The Tread Lightly House was designed by Garrison Architects for a site where the building footprint had to be minimal because of nearby wetlands. This modular house prototype touches lightly on the earth, demonstrating a different way to reduce the home’s ecological footprint and help minimize the impact of the built environment on nature. Prefabricated construction of the home draws upon an ecologically friendly modular design which is fast and easy to build (not to mention, offers the potential for saved energy, time, money, and natural resources). You can read more about this + other green projects at the Garrison Architects blog.
Recently, I wrote an article about the energy efficiency of the PowerPod, and now, CNET’s Martin LaMonica has a video of the first PowerPod demo resting in a defunct coal power plant in Lawrence, Massachusetts. Clicking the picture above will take you directly to the video. I really like the PowerPod. It’s modular, green, and very simple in design. The PowerPod could be used as a home for a bachelor or intimate duo, but it’s more likely going to be used as an office, vacation abode, lake cabin, or something like that. And as far as cost is concerned, with your basic residential green finish out, you’re talking about $100k for 500 sf. You can also view more info and photos at CNET.
This is Boxhouse, an award-winning modern home in Boulder, Colorado, designed and built by Rob Pyatt as a University of Colorado College of Architecture & Planning project (advised/sponsored by Rick Sommerfeld). Boxhouse explores adaptive reuse and recycling of an existing 900 sf home built in 1948. Tons of images below …
It’s taken about two years, but the Goodwin-Wise Flatpak is finally becoming a reality, as you can see from these images. This home is in Massachusetts, and for those of you looking for prefab on the east coast, Flatpak is certainly an option. I really like how the house is tucked into the enveloping landscape, almost camouflaged from the entry way. See more at Amy Goodwin’s blog and photo album; via MoCo Loco.
This weekend at Dwell on Design (this is a sneak peak), Jeriko House and Patrick Tighe are going to announce a watershed collaboration on a new kind of prefab, the Nodul(ar) House. Readers of Jetson Green are familiar with Jeriko House, a Louisiana-based prefab company that we’ve written about here and here. Architect Patrick Tighe is well known and highly accomplished, including two major achievements: National AIA Young Architect (2006) and Rome Prize fellowship in architecture (2006-2007).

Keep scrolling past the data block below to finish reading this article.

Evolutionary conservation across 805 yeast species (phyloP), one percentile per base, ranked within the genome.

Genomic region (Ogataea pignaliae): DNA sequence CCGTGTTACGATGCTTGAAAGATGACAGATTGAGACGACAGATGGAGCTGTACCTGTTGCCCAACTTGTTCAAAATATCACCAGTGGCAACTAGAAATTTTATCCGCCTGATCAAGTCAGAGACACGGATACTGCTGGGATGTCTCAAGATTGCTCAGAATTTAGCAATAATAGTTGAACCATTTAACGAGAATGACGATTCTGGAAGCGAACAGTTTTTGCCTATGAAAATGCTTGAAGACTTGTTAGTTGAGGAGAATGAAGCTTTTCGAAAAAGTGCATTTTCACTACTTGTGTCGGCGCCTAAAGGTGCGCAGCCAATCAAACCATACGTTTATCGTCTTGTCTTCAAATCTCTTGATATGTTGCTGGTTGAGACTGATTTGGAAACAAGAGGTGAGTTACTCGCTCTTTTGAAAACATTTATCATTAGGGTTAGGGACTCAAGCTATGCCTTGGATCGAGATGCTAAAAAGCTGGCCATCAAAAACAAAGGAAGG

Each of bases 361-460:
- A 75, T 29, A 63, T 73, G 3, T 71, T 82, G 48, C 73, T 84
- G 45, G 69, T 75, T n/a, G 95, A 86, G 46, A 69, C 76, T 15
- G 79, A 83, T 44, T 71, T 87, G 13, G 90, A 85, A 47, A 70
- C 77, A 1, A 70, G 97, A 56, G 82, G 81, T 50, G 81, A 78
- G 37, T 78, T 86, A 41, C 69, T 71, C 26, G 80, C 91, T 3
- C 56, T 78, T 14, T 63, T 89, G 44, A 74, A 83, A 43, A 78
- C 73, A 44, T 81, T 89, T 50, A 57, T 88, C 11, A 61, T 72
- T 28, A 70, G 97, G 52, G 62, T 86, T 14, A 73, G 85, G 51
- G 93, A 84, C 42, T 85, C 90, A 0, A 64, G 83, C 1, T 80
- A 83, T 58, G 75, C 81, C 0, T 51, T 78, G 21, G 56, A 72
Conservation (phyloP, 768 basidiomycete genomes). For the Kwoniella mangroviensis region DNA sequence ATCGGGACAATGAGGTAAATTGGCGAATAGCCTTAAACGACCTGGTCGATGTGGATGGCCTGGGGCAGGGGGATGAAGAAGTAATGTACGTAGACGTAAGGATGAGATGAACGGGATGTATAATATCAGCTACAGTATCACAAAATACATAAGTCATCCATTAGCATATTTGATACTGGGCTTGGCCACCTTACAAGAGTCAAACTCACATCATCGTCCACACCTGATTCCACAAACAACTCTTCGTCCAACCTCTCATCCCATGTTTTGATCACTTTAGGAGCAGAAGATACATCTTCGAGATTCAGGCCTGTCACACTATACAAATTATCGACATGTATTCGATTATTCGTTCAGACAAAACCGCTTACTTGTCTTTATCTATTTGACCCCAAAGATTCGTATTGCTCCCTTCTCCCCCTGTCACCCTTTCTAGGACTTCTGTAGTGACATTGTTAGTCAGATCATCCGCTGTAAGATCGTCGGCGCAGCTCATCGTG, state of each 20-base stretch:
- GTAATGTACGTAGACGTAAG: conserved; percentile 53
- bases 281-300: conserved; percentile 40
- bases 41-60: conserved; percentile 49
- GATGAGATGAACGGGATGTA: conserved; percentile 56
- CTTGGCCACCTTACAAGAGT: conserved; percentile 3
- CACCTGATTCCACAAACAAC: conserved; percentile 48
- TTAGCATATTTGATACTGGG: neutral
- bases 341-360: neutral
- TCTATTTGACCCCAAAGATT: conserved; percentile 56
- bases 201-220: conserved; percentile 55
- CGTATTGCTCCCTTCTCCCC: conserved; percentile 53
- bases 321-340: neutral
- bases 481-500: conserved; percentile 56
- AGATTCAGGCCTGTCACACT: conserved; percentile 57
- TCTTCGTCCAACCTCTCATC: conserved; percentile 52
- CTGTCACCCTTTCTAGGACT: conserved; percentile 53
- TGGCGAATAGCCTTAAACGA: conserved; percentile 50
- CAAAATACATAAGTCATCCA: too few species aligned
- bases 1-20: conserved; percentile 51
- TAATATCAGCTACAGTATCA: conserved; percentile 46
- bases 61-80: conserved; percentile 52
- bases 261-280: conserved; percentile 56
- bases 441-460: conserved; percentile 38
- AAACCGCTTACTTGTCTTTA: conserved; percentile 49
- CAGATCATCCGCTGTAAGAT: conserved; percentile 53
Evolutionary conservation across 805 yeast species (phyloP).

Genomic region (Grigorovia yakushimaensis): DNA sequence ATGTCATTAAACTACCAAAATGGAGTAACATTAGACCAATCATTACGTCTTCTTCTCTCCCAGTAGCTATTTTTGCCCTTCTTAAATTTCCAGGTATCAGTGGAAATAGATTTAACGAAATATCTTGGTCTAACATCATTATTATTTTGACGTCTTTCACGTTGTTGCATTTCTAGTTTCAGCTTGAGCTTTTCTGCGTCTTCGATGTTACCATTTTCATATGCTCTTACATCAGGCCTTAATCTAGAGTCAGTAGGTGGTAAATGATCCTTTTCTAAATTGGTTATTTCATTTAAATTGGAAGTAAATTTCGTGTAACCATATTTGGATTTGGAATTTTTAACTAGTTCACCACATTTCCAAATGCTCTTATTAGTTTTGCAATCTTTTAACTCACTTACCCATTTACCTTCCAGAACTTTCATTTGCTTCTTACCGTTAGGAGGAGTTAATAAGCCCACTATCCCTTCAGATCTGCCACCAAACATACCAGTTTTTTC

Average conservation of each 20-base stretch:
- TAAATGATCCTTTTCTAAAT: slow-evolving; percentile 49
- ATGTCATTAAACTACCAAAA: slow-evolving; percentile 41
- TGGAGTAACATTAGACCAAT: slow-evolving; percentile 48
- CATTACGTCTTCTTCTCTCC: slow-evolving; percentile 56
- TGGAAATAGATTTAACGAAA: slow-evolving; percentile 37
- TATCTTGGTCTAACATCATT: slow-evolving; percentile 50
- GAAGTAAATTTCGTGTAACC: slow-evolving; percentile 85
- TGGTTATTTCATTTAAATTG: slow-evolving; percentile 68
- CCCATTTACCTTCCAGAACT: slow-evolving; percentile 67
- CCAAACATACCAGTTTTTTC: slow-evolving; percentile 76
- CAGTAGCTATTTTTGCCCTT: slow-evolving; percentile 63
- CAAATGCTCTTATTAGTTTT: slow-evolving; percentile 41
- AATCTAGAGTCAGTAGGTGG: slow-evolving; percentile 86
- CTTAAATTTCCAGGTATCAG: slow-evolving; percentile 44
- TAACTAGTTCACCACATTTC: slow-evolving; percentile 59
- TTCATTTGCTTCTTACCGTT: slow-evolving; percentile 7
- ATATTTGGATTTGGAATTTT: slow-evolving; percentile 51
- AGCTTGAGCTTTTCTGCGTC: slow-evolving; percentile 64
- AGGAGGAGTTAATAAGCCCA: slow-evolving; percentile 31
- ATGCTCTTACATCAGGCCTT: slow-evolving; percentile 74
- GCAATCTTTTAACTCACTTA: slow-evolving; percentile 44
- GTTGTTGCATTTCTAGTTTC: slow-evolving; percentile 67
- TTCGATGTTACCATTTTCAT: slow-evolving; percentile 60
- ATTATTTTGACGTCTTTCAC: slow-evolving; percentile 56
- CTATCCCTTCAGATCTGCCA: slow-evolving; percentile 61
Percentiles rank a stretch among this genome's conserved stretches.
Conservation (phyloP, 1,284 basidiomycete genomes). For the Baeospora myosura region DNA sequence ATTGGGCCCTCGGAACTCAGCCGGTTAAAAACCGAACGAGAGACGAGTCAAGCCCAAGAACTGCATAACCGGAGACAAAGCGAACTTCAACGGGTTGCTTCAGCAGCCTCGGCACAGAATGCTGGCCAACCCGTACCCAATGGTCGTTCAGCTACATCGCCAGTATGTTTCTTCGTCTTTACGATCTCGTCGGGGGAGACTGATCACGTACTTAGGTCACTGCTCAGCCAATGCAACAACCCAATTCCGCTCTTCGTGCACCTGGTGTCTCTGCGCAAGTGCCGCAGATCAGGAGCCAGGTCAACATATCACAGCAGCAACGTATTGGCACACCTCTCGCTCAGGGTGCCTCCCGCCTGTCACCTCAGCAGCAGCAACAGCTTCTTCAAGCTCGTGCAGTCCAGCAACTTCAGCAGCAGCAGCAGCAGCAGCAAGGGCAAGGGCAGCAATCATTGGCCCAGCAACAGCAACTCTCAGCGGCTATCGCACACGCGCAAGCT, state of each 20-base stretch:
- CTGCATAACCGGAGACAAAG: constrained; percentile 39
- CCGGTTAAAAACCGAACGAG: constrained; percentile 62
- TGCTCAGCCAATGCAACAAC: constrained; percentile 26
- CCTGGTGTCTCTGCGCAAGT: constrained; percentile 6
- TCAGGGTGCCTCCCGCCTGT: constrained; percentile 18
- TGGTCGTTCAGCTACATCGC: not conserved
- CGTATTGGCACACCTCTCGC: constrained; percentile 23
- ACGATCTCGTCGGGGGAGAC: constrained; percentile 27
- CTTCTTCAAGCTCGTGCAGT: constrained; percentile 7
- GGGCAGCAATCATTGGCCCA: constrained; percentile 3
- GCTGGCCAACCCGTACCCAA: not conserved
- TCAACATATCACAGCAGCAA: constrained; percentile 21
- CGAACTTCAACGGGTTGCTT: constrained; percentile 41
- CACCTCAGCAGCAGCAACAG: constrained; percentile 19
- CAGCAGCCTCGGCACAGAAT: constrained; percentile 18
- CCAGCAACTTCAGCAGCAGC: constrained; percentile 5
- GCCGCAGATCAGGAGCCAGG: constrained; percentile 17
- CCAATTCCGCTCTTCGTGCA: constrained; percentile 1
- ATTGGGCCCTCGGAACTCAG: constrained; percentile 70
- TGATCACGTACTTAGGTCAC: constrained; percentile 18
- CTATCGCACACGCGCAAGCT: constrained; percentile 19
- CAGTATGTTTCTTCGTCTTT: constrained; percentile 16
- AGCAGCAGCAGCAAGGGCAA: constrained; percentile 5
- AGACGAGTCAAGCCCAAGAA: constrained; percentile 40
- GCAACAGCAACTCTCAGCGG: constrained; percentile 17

I’ve had the pleasure of speaking with both Patrick Tighe and Shawn Burst, the CEO of Jeriko House, about the Nodul(ar) House.
Recently, I’ve had the pleasure of discussing the phenomenon of container housing with David Cross, Chief Business Development Officer for SG Blocks LLC. SG Blocks, short for Safe and Green, is a sustainable building system made from containers. Going beyond the trendy fascination with exposed container architecture design–modern, industrial, and extremely good looking, in my opinion, SG Blocks intends to use containers as a fundamental component to building construction. A container home doesn’t necessarily have to look like a container home (that’s up to you), but it can have all the same advantages: comfortable, strong, green, and affordable.
The home you see above is an example of container modules being used on a traditional home as a framing system. From the outside or inside, you’re not going to know that it was built with container modules. The cost of framing a home built with SG Blocks is about $22-30 psf, which is roughly comparable to other forms of construction. BUT did you know that recycling containers into steel beams takes nearly 8,000 kW of energy at a cost of roughly $800? Rather, it takes about 400 kW of energy to turn containers into a home. At about 5% of the energy when compared to straight recycling, that’s not bad. And right now, SG Blocks is in the process of rolling out their building system nationally.